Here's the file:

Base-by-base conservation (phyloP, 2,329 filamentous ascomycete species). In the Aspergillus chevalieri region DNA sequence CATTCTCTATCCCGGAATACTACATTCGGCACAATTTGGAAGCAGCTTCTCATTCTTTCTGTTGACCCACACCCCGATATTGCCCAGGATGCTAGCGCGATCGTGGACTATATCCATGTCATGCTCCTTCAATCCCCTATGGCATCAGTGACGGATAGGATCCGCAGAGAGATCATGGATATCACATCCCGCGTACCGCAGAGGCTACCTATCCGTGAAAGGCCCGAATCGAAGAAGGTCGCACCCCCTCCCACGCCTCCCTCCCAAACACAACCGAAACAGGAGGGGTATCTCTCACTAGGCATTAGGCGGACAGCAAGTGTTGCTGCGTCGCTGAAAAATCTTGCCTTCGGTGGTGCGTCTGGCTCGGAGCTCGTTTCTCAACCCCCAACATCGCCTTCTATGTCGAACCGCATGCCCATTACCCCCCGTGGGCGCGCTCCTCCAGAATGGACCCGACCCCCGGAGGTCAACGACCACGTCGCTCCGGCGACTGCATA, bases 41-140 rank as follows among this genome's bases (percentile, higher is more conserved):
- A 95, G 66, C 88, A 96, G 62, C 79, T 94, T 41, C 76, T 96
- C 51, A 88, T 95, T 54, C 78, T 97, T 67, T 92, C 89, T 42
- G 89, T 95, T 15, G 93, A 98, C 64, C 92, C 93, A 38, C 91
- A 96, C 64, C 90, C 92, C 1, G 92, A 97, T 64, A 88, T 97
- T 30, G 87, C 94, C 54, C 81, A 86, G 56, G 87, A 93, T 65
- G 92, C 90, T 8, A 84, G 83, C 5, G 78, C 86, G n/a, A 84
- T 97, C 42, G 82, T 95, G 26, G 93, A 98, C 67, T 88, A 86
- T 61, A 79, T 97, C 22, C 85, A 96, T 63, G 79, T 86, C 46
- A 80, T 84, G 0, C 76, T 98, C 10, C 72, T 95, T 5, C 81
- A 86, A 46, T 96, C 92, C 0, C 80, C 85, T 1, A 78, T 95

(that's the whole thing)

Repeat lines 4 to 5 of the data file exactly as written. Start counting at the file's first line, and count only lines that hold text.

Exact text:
- G 89, T 95, T 15, G 93, A 98, C 64, C 92, C 93, A 38, C 91
- A 96, C 64, C 90, C 92, C 1, G 92, A 97, T 64, A 88, T 97